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Kevin Mahogany, the Kansas City jazz singer, has died | The Kansas City Star

Kevin Mahogany, the Kansas City jazz singer, has died | The Kansas City Star


http://www.kansascity.com/entertainment/ent-columns-blogs/back-to-rockville/article190403104.html
 
Kansas City jazz singer Kevin Mahogany has died
By Timothy Finn tfinn@kcstar.com
 

Jazz vocalist Kevin Mahogany has died. File photo
 
December 18, 2017 03:04 PM
 
Jazz singer Kevin Mahogany, a Kansas City native, has died. He was 59.
News of his death was reported Monday morning on social media, including his Facebook page. At 11:30 a.m, the American Jazz Museum issued this tweet: “We are deeply saddened to hear of the passing of our dear friend Kevin Mahogany. His broad baritone has been an essential piece of the jazz landscape in Kansas City and all across the world.” A cause of death was not reported.
Mahogany’s discography comprises more than a dozen albums going back to 1993, including recordings on the Warner Bros. and Telarc labels.
He was also a jazz educator, having taught at the University of Miami and the Berklee College of Music in Boston. He was a 1981 graduate of Baker University in Baldwin, Kan., where he received a degree in music and drama.
He gained recognition outside his hometown for his role in the 1996 Robert Altman jazz film, “Kansas City.” Mahogany was also an accomplished instrumentalist on the baritone saxophone, clarinet and saxophone. As a youth, he studied saxophone with the late Ahmad Alaadeen at the Charlie Parker Academy in Kansas City.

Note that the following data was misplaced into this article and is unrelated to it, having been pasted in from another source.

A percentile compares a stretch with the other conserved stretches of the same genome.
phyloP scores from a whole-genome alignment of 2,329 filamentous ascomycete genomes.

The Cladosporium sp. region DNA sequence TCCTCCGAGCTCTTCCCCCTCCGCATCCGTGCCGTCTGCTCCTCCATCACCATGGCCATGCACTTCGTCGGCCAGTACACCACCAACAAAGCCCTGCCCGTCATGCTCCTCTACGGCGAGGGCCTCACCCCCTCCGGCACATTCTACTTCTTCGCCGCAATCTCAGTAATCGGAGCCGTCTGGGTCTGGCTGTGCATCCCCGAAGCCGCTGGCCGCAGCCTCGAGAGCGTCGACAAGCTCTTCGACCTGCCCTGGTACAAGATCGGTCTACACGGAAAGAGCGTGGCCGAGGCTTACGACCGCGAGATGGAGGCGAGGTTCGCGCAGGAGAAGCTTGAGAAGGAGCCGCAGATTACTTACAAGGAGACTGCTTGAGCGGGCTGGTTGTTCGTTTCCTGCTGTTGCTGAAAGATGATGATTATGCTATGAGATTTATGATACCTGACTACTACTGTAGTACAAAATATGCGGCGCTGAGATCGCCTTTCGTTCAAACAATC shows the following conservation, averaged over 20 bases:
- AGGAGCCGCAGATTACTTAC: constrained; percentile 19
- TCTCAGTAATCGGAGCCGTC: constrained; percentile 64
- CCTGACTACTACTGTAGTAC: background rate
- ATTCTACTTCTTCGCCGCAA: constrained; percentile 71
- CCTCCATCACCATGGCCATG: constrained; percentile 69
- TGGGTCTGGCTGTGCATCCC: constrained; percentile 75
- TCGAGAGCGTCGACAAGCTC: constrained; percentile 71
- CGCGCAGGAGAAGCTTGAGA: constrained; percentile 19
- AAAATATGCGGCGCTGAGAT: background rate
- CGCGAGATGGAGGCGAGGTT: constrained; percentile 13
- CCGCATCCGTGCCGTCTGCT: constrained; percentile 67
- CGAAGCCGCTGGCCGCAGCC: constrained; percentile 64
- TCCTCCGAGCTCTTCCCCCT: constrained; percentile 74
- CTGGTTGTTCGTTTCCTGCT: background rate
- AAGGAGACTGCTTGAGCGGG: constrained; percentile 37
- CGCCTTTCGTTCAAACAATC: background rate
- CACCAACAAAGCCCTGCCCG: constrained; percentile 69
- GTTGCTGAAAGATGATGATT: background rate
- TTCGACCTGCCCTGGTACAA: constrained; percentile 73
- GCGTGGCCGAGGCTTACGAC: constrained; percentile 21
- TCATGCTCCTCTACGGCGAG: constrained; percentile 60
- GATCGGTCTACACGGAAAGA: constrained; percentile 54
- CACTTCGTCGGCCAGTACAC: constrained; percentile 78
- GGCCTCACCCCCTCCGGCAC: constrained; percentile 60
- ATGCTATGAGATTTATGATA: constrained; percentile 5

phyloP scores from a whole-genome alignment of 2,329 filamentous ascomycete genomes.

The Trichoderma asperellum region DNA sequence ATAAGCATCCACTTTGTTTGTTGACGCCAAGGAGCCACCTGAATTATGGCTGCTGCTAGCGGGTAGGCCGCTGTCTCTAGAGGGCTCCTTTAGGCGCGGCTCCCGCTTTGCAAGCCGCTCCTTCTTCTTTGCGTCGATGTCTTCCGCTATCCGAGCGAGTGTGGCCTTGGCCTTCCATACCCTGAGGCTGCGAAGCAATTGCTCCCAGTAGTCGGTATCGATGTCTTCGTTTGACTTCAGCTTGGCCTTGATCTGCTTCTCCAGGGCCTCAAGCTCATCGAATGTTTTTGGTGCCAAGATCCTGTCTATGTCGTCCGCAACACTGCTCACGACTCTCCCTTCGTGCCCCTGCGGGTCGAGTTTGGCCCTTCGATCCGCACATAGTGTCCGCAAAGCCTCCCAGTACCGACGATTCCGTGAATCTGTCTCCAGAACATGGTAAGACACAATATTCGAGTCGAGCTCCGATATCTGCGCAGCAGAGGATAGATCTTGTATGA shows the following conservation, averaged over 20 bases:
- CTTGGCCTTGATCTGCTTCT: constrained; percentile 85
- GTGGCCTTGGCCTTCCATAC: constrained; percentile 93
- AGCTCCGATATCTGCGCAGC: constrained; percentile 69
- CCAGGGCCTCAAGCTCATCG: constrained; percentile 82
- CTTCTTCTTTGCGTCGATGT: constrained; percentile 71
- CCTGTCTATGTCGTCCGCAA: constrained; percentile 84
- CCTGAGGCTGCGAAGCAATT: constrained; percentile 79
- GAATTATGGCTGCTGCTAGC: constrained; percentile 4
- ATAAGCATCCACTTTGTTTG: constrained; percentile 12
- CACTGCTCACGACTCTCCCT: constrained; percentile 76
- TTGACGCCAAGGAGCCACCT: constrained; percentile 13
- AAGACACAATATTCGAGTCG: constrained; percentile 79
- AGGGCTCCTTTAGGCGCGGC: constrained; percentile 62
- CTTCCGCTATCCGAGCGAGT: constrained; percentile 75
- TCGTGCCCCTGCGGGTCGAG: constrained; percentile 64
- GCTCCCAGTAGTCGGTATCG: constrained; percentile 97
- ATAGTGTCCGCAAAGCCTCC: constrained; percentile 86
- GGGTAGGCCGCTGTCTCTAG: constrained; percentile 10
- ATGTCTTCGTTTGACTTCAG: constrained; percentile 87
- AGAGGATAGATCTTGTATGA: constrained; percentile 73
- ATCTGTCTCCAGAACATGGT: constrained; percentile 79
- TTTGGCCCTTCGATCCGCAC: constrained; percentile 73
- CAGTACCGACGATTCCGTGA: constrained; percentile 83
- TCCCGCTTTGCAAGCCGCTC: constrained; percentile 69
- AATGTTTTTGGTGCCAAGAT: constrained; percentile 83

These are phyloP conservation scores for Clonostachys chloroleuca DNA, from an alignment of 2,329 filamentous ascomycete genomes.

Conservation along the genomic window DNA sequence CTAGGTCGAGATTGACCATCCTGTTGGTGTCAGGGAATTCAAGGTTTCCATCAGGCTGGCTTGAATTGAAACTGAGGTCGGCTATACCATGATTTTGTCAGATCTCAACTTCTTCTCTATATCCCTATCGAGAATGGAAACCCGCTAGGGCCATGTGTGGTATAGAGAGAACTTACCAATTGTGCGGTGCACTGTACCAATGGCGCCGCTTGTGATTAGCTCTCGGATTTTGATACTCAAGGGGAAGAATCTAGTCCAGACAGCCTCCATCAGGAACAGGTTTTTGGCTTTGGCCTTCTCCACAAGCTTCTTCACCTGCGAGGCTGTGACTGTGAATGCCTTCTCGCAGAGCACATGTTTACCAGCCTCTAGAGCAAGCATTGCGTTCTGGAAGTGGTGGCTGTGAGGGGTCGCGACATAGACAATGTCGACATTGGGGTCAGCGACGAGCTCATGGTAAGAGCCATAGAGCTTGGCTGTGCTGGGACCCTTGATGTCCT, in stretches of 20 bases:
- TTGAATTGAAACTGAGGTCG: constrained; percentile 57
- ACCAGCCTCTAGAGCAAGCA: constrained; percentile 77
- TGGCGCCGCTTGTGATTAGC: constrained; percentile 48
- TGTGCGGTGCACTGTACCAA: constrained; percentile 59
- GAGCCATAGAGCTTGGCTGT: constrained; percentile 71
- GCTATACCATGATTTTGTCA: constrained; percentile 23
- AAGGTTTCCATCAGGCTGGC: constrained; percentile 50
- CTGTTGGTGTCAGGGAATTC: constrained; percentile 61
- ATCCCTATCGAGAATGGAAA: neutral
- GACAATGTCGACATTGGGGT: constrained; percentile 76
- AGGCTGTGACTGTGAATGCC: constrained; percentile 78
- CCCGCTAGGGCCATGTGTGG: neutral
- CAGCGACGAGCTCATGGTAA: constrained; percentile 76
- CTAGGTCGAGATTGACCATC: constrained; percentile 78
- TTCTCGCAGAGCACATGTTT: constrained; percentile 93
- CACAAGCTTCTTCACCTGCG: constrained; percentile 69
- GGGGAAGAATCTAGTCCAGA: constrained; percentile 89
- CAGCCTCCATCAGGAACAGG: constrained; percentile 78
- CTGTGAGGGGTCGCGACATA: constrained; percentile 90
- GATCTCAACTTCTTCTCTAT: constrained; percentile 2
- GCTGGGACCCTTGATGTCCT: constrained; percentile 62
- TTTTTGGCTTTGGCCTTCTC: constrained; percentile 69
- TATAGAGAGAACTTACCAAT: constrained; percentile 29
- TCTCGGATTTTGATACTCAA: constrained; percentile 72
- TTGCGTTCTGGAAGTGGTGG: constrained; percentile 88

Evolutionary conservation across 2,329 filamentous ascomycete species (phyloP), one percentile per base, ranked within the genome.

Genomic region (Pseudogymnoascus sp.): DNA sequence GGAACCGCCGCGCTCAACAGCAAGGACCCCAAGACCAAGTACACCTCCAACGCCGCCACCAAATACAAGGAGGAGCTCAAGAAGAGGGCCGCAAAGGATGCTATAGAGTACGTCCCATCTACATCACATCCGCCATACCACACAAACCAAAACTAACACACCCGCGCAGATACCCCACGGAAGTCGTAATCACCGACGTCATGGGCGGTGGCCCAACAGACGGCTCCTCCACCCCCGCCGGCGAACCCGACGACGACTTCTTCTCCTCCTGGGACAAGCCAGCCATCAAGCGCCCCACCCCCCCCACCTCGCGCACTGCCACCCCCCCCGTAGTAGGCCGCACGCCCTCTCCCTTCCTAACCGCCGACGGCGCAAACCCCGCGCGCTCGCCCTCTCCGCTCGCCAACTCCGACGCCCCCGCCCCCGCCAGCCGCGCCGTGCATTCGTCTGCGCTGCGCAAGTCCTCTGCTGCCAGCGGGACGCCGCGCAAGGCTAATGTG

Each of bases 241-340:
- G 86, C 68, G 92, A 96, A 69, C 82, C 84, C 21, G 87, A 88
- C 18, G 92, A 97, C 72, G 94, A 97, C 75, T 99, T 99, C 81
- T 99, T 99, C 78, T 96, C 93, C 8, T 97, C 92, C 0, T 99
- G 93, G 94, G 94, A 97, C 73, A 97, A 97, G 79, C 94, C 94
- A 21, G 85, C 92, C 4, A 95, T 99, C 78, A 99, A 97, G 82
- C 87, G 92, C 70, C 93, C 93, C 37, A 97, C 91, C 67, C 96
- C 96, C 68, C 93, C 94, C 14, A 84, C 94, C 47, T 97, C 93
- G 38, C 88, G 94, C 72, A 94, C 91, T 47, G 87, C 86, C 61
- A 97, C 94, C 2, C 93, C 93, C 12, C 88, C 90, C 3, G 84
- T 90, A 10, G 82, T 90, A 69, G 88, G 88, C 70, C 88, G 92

In a recent interview with the Napa Valley Register, Mahogany cited his earliest influences: “Listening to a lot of bebop — Eddie Jefferson and Jon Hendricks-type stuff. I tend to lean toward a ballad singer like Johnny Hartman and also the blues with Joe Williams. He brought a different style to the same genre of music: the blues background to the jazz style of music.”
He also explained why he waited until after high school to focus on singing, for which he became most famous.
“I chose that direction because it allowed me to be more flexible in terms of different genres — jazz or R&B or rock or soul even,” he said. “I was able to do a variety of styles without any problem, vocally.”
In his bio for Warner Bros., he said his instrumental background made him a better vocalist: “I’ve been on both sides of that, as an instrumentalist and vocalist. What I see the instrumentalist saying is, ‘If you’re going to be a vocalist, you need to know what’s going on here.”
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